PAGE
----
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Higher education and hybrid institutions Widening participation policy as experienced in FE/HE institutions. Ann-Marie Bathmaker, UWE Bristol UK. Overview. Widening Participation in HE and dual sector/hybrid institutions The FurtherHigher (FH) Project What is a dual sector institution?

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Higher education and hybrid institutionsWidening participation policy as experienced in FE/HE institutions

Ann-Marie Bathmaker, UWE Bristol UK

overview
Overview
  • Widening Participation in HE and dual sector/hybrid institutions
  • The FurtherHigher (FH) Project
  • What is a dual sector institution?
  • Conceptualising WP in HE in the context of the FH project
  • The experience of adult/mature students
  • Conclusions
acknowledgements
Acknowledgements

This paper is based on work contributing to an ESRC TLRP project entitled Universal access and dual regimes of further and higher education.

The research team comprises:

Diane Burns, Anne Thompson, Val Thompson, Cate Goodlad (University fieldwork research team)

Andy Roberts; David Dale; Will Thomas; Liz Halford (Institution based researchers)

Ann-Marie Bathmaker (UWE), Greg Brooks, Gareth Parry (University of Sheffield), David Smith (University of Leeds) (Project directors)

Karen Kitchen (University of Sheffield) (Project administrator)

context for wp in he
Context for WP in HE
  • Policy imperative to widen participation in HE in context of ‘knowledge economy’
  • PSA target (towards 50% participation by 2010 by 18-30 year olds)
  • 2 tertiary sectors in England:LSC/FE sector and HE sector
  • ‘Dual sector’ FE/HE institutions
the furtherhigher project
The FurtherHigher project

Research questions

  • Why do we have two ‘sectors’ providing higher education in England?
  • What impact does this have on widening participation in HE?
  • How do students experience transitions between further and higher education, and between different stages of undergraduate study (level 5/6)?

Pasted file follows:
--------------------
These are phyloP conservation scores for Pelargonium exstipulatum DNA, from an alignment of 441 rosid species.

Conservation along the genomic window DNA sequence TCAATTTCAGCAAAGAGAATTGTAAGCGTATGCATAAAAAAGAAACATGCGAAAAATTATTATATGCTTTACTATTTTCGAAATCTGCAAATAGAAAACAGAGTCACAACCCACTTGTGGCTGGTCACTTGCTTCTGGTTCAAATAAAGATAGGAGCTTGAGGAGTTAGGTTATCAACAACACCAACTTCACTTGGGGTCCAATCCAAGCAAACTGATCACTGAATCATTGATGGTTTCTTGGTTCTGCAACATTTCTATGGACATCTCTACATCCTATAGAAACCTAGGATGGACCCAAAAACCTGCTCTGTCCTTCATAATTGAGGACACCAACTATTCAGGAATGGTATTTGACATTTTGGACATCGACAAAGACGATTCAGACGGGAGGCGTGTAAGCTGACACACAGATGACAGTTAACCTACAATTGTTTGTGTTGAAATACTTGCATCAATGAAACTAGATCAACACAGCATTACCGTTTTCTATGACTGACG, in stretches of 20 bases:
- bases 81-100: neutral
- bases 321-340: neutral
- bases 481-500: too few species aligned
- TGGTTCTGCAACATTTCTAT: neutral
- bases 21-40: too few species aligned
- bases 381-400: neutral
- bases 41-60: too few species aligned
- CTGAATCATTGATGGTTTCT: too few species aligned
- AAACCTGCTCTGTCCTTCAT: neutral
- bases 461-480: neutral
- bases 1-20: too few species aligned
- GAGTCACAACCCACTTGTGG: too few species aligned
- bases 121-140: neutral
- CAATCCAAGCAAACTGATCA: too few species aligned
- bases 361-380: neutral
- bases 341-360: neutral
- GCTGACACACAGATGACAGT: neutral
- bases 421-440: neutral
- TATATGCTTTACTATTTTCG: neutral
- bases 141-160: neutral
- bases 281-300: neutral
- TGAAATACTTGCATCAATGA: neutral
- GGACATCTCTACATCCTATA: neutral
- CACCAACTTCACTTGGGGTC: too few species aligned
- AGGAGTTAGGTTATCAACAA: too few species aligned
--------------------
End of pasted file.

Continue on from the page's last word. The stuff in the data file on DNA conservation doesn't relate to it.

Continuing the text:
fh project fieldwork
FH project fieldwork
  • Fieldwork in 4 dual sector institutions
  • Transition between level 3 (FE) and level 4 (HE) AND between level 5 (2 yr HE) and level 6 (final year UG degree)
  • Interviews with students, tutors, institutional, managersdocumentary analysiscollection of fieldwork observation recordsphotographs of space and place
adult mature students in he policy the fh study
Adult/mature students in HE policy & the FH study
  • Who counts?Varies in different policies and placesHESA: over 21PSA policy target: not over 30
  • Older students in FH project sample mainly:

ON Access programmes, HND, Fd Degree

NOT ON level 3 programmes, such as BTEC National, AVCE

what is a dual sector institution
What is a dual sector institution?
  • A relational understanding - ‘dual sector’ institutions need to be understood in relation to other parts of HE system in England:
  • ‘elite’ universities
  • Post-1992 universities
  • FE colleges
role of dual sector institutions
Role of dual sector institutions

Enabling WP and transition to HE through:

  • Alternative routes
  • Second chance opportunities
  • Increased variety and geographical spread (local and regional)
  • Foundation degree provision: widening participation in HE, a progression route to Honours
  • ‘Seamless’ transition WITHIN single FE/HE institutions